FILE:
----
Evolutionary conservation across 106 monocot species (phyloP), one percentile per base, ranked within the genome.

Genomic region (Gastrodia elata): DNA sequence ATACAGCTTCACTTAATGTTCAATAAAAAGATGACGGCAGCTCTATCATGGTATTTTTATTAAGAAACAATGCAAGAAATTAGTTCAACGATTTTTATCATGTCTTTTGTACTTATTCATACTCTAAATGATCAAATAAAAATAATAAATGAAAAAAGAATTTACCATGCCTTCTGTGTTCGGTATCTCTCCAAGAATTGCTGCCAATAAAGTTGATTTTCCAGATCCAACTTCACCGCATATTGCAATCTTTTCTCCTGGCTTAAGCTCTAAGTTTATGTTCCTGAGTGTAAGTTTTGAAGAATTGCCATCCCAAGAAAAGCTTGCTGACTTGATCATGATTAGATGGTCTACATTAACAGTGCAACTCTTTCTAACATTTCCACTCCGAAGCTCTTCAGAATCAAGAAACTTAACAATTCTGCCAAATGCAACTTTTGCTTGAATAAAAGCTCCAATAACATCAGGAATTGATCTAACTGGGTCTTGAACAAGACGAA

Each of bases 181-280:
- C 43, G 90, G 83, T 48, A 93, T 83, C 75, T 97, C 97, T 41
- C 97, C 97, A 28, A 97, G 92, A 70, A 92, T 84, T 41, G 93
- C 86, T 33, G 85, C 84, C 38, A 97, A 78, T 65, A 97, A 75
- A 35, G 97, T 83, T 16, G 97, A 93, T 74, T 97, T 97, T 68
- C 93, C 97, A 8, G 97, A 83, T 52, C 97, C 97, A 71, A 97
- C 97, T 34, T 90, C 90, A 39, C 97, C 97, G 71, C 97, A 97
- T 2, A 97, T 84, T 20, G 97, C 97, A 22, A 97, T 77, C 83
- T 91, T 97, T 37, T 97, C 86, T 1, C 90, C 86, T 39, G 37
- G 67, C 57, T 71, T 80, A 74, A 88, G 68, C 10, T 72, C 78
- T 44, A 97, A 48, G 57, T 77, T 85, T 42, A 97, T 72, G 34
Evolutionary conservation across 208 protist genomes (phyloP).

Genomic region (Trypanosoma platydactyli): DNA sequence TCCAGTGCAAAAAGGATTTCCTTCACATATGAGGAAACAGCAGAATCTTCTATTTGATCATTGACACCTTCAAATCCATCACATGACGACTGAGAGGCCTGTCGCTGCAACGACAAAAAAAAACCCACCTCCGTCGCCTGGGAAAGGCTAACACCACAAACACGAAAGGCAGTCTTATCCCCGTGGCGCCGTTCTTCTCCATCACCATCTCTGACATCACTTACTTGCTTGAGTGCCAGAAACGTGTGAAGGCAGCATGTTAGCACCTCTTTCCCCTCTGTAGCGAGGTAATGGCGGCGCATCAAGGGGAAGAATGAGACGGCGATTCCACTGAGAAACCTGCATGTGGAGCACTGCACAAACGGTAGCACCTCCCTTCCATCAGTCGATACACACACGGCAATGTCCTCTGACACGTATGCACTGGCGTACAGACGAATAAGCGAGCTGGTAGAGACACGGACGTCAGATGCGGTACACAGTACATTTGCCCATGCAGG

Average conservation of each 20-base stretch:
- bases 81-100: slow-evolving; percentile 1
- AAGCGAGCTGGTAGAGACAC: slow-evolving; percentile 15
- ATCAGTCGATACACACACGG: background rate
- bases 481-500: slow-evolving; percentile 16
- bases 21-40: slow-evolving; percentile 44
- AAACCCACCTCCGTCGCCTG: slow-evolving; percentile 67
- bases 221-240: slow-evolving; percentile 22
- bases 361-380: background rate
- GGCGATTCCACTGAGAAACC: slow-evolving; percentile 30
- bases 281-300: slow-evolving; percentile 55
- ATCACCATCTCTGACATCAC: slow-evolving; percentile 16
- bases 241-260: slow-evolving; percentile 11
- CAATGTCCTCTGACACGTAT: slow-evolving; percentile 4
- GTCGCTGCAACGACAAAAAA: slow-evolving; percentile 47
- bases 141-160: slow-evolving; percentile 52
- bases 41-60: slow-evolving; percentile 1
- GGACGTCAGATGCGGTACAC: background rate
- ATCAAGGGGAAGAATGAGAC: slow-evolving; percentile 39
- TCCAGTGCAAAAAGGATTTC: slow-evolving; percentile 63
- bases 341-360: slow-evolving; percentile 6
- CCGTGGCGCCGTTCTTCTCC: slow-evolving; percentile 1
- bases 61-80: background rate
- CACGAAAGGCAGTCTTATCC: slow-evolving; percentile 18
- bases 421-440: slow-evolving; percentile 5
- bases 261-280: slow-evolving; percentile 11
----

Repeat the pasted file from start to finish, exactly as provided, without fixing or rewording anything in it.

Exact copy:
Evolutionary conservation across 106 monocot species (phyloP), one percentile per base, ranked within the genome.

Genomic region (Gastrodia elata): DNA sequence ATACAGCTTCACTTAATGTTCAATAAAAAGATGACGGCAGCTCTATCATGGTATTTTTATTAAGAAACAATGCAAGAAATTAGTTCAACGATTTTTATCATGTCTTTTGTACTTATTCATACTCTAAATGATCAAATAAAAATAATAAATGAAAAAAGAATTTACCATGCCTTCTGTGTTCGGTATCTCTCCAAGAATTGCTGCCAATAAAGTTGATTTTCCAGATCCAACTTCACCGCATATTGCAATCTTTTCTCCTGGCTTAAGCTCTAAGTTTATGTTCCTGAGTGTAAGTTTTGAAGAATTGCCATCCCAAGAAAAGCTTGCTGACTTGATCATGATTAGATGGTCTACATTAACAGTGCAACTCTTTCTAACATTTCCACTCCGAAGCTCTTCAGAATCAAGAAACTTAACAATTCTGCCAAATGCAACTTTTGCTTGAATAAAAGCTCCAATAACATCAGGAATTGATCTAACTGGGTCTTGAACAAGACGAA

Each of bases 181-280:
- C 43, G 90, G 83, T 48, A 93, T 83, C 75, T 97, C 97, T 41
- C 97, C 97, A 28, A 97, G 92, A 70, A 92, T 84, T 41, G 93
- C 86, T 33, G 85, C 84, C 38, A 97, A 78, T 65, A 97, A 75
- A 35, G 97, T 83, T 16, G 97, A 93, T 74, T 97, T 97, T 68
- C 93, C 97, A 8, G 97, A 83, T 52, C 97, C 97, A 71, A 97
- C 97, T 34, T 90, C 90, A 39, C 97, C 97, G 71, C 97, A 97
- T 2, A 97, T 84, T 20, G 97, C 97, A 22, A 97, T 77, C 83
- T 91, T 97, T 37, T 97, C 86, T 1, C 90, C 86, T 39, G 37
- G 67, C 57, T 71, T 80, A 74, A 88, G 68, C 10, T 72, C 78
- T 44, A 97, A 48, G 57, T 77, T 85, T 42, A 97, T 72, G 34
Evolutionary conservation across 208 protist genomes (phyloP).

Genomic region (Trypanosoma platydactyli): DNA sequence TCCAGTGCAAAAAGGATTTCCTTCACATATGAGGAAACAGCAGAATCTTCTATTTGATCATTGACACCTTCAAATCCATCACATGACGACTGAGAGGCCTGTCGCTGCAACGACAAAAAAAAACCCACCTCCGTCGCCTGGGAAAGGCTAACACCACAAACACGAAAGGCAGTCTTATCCCCGTGGCGCCGTTCTTCTCCATCACCATCTCTGACATCACTTACTTGCTTGAGTGCCAGAAACGTGTGAAGGCAGCATGTTAGCACCTCTTTCCCCTCTGTAGCGAGGTAATGGCGGCGCATCAAGGGGAAGAATGAGACGGCGATTCCACTGAGAAACCTGCATGTGGAGCACTGCACAAACGGTAGCACCTCCCTTCCATCAGTCGATACACACACGGCAATGTCCTCTGACACGTATGCACTGGCGTACAGACGAATAAGCGAGCTGGTAGAGACACGGACGTCAGATGCGGTACACAGTACATTTGCCCATGCAGG

Average conservation of each 20-base stretch:
- bases 81-100: slow-evolving; percentile 1
- AAGCGAGCTGGTAGAGACAC: slow-evolving; percentile 15
- ATCAGTCGATACACACACGG: background rate
- bases 481-500: slow-evolving; percentile 16
- bases 21-40: slow-evolving; percentile 44
- AAACCCACCTCCGTCGCCTG: slow-evolving; percentile 67
- bases 221-240: slow-evolving; percentile 22
- bases 361-380: background rate
- GGCGATTCCACTGAGAAACC: slow-evolving; percentile 30
- bases 281-300: slow-evolving; percentile 55
- ATCACCATCTCTGACATCAC: slow-evolving; percentile 16
- bases 241-260: slow-evolving; percentile 11
- CAATGTCCTCTGACACGTAT: slow-evolving; percentile 4
- GTCGCTGCAACGACAAAAAA: slow-evolving; percentile 47
- bases 141-160: slow-evolving; percentile 52
- bases 41-60: slow-evolving; percentile 1
- GGACGTCAGATGCGGTACAC: background rate
- ATCAAGGGGAAGAATGAGAC: slow-evolving; percentile 39
- TCCAGTGCAAAAAGGATTTC: slow-evolving; percentile 63
- bases 341-360: slow-evolving; percentile 6
- CCGTGGCGCCGTTCTTCTCC: slow-evolving; percentile 1
- bases 61-80: background rate
- CACGAAAGGCAGTCTTATCC: slow-evolving; percentile 18
- bases 421-440: slow-evolving; percentile 5
- bases 261-280: slow-evolving; percentile 11